Project Leadership & Project Management – Why You Need Both


January 6, 2017 by Brandi Johnson

Almost everyone in business today is a project manager of some sort – whether it’s our official title, or just a role that comes with our job, like a marketing manager who needs to organize the execution of a trade show. And since we were children we were encouraged to be leaders.

We think you need to be a blend of both a project manager and a project leader in order to successfully deliver projects on-time.

The Difference

Before we talk about how to be both a leader and manager of your projects, we should start with defining what each is. In the simplest terms, a project manager focuses on “doing things right,” while a leader focuses on “dong the right things”.

Manager FocusLeader Focus
Goals & ObjectivesVision
Short RangeLonger Range
RestrainingEnabling
ConformingChallenging
AdministratingInnovating
ProceduresPolicy
Risk-avoidanceRisk-opportunity
Telling how & whenSelling what & why
Organization & structurePeople
AutocracyDemocracy
MaintainingDeveloping
ImitatingOriginating
Directing & controllingInspiring Trust
Bottom lineTop line

When you’re working strictly as a manager, you’re focused on the outcome of the project. You’re less focused on the peripheral elements like team building or empowering team members. If your team works together well or individuals gain new skills from working on the project, they’re extra benefits – not your goal.

On the other hand, when you’re focused on being a project leader, your focus is primarily on team development, communication, and influencing the project outcomes. You need the project to get done on time, but it’s as important (if not more so) that the team grows through the project as well.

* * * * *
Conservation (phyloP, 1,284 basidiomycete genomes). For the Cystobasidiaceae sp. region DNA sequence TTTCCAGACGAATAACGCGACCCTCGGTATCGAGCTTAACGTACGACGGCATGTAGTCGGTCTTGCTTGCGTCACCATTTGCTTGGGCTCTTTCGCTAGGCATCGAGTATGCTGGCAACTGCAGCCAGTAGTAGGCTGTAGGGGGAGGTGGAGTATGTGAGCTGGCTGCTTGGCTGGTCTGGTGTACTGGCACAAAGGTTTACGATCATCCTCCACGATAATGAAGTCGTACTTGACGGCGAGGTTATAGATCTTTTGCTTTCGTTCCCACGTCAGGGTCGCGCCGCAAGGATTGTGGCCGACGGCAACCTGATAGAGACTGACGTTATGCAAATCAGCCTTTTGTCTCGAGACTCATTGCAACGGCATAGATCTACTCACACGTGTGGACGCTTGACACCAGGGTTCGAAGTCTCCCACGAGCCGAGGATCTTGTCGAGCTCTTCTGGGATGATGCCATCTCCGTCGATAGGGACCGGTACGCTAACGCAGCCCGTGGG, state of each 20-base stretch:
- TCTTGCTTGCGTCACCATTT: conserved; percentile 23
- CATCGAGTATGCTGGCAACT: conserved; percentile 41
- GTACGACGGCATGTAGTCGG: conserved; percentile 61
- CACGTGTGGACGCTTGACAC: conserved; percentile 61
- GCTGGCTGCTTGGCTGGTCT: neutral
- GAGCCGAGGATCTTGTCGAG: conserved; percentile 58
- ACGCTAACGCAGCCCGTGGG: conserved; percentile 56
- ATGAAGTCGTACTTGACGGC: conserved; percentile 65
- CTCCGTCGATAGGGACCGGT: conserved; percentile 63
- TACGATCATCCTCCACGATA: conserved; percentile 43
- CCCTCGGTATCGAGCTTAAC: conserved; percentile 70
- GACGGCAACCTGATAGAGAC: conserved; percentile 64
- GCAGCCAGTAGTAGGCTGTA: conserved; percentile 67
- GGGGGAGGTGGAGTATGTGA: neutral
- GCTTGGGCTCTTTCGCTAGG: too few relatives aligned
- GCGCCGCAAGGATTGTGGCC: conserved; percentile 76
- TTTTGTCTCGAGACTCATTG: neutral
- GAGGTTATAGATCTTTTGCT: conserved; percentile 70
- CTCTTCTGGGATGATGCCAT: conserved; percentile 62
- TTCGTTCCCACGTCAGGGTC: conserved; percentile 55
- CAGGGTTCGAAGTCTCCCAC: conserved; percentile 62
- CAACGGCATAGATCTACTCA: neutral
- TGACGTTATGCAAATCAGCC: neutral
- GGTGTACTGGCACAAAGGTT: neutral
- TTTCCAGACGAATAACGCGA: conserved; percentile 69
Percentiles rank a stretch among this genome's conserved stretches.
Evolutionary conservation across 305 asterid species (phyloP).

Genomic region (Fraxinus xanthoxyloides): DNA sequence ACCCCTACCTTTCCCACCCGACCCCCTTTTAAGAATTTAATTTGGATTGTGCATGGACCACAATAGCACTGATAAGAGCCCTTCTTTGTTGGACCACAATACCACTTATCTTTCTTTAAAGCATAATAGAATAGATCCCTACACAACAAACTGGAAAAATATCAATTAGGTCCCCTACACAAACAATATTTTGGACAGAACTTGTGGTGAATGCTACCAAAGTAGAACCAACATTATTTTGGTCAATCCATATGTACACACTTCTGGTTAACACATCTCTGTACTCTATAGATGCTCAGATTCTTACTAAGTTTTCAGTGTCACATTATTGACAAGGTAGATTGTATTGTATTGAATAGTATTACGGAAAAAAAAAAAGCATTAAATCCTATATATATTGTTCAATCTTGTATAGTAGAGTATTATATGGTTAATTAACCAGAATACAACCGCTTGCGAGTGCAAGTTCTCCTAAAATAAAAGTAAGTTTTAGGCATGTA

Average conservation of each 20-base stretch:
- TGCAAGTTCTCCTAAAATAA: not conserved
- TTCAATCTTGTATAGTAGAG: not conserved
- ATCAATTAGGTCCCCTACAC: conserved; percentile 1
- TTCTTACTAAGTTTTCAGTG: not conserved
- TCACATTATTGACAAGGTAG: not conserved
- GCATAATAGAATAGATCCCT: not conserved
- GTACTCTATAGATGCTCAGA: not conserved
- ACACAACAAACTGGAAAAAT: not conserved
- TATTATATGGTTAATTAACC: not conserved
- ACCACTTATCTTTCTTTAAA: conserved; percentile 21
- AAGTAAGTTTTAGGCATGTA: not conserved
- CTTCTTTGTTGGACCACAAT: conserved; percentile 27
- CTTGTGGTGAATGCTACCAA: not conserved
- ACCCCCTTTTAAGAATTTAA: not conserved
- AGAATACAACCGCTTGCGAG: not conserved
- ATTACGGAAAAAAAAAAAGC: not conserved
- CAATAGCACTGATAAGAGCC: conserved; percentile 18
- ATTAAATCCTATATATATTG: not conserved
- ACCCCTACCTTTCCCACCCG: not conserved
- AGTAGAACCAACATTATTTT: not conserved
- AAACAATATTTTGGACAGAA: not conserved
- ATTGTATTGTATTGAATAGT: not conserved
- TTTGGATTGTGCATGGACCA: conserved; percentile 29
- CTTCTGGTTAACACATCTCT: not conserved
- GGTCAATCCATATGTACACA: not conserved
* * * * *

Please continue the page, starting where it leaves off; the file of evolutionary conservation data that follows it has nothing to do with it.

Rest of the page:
You’ve probably worked on projects with both of these kinds of people. Which projects were more successful? Which left you feeling the best about the project?

Finding Balance 

The most successful project managers are actually a hybrid of leaders and managers. While they stay focused on the ultimate goal of project execution, they also invest time in developing their team. They practice the three F’s – fair, firm, and friendly. They’re visible, and make sure to say “thank you” for work that’s done, and apologize when they’re wrong.

project-leadership

Balancing leadership skills with management skills takes practice and perseverance. But it’s worth the effort to create harmonious teams that accomplish their project objectives.